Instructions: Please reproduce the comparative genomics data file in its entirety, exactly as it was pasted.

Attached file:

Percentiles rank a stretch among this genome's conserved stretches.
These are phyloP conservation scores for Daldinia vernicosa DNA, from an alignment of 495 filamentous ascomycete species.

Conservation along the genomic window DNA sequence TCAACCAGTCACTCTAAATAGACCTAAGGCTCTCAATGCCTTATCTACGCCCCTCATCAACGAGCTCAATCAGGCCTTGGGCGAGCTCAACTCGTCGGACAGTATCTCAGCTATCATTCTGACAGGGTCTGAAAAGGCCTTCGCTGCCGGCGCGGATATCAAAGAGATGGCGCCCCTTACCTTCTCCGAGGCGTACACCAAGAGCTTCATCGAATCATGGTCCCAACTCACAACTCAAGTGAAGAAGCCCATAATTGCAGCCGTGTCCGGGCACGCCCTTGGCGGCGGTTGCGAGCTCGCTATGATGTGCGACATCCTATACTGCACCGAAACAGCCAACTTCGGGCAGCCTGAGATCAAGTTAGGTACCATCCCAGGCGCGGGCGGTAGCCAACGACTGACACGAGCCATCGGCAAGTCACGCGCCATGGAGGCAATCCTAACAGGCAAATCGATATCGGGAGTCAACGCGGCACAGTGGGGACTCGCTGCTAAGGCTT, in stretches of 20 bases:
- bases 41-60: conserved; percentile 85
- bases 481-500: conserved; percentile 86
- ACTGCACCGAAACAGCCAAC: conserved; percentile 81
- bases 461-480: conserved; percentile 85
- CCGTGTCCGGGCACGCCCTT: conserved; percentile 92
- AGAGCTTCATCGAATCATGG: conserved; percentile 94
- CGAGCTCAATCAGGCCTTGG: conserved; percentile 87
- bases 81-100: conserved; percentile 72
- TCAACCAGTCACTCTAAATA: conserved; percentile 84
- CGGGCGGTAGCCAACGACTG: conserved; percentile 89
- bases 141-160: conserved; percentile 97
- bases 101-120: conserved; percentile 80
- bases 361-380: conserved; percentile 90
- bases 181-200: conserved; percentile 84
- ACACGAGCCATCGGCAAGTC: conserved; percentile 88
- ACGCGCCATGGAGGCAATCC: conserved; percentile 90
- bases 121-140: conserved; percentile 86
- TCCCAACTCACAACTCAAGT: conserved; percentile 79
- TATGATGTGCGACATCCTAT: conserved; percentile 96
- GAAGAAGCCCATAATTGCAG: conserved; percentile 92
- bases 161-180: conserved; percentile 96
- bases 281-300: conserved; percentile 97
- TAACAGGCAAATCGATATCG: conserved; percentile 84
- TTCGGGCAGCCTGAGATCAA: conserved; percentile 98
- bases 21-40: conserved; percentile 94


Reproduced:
Percentiles rank a stretch among this genome's conserved stretches.
These are phyloP conservation scores for Daldinia vernicosa DNA, from an alignment of 495 filamentous ascomycete species.

Conservation along the genomic window DNA sequence TCAACCAGTCACTCTAAATAGACCTAAGGCTCTCAATGCCTTATCTACGCCCCTCATCAACGAGCTCAATCAGGCCTTGGGCGAGCTCAACTCGTCGGACAGTATCTCAGCTATCATTCTGACAGGGTCTGAAAAGGCCTTCGCTGCCGGCGCGGATATCAAAGAGATGGCGCCCCTTACCTTCTCCGAGGCGTACACCAAGAGCTTCATCGAATCATGGTCCCAACTCACAACTCAAGTGAAGAAGCCCATAATTGCAGCCGTGTCCGGGCACGCCCTTGGCGGCGGTTGCGAGCTCGCTATGATGTGCGACATCCTATACTGCACCGAAACAGCCAACTTCGGGCAGCCTGAGATCAAGTTAGGTACCATCCCAGGCGCGGGCGGTAGCCAACGACTGACACGAGCCATCGGCAAGTCACGCGCCATGGAGGCAATCCTAACAGGCAAATCGATATCGGGAGTCAACGCGGCACAGTGGGGACTCGCTGCTAAGGCTT, in stretches of 20 bases:
- bases 41-60: conserved; percentile 85
- bases 481-500: conserved; percentile 86
- ACTGCACCGAAACAGCCAAC: conserved; percentile 81
- bases 461-480: conserved; percentile 85
- CCGTGTCCGGGCACGCCCTT: conserved; percentile 92
- AGAGCTTCATCGAATCATGG: conserved; percentile 94
- CGAGCTCAATCAGGCCTTGG: conserved; percentile 87
- bases 81-100: conserved; percentile 72
- TCAACCAGTCACTCTAAATA: conserved; percentile 84
- CGGGCGGTAGCCAACGACTG: conserved; percentile 89
- bases 141-160: conserved; percentile 97
- bases 101-120: conserved; percentile 80
- bases 361-380: conserved; percentile 90
- bases 181-200: conserved; percentile 84
- ACACGAGCCATCGGCAAGTC: conserved; percentile 88
- ACGCGCCATGGAGGCAATCC: conserved; percentile 90
- bases 121-140: conserved; percentile 86
- TCCCAACTCACAACTCAAGT: conserved; percentile 79
- TATGATGTGCGACATCCTAT: conserved; percentile 96
- GAAGAAGCCCATAATTGCAG: conserved; percentile 92
- bases 161-180: conserved; percentile 96
- bases 281-300: conserved; percentile 97
- TAACAGGCAAATCGATATCG: conserved; percentile 84
- TTCGGGCAGCCTGAGATCAA: conserved; percentile 98
- bases 21-40: conserved; percentile 94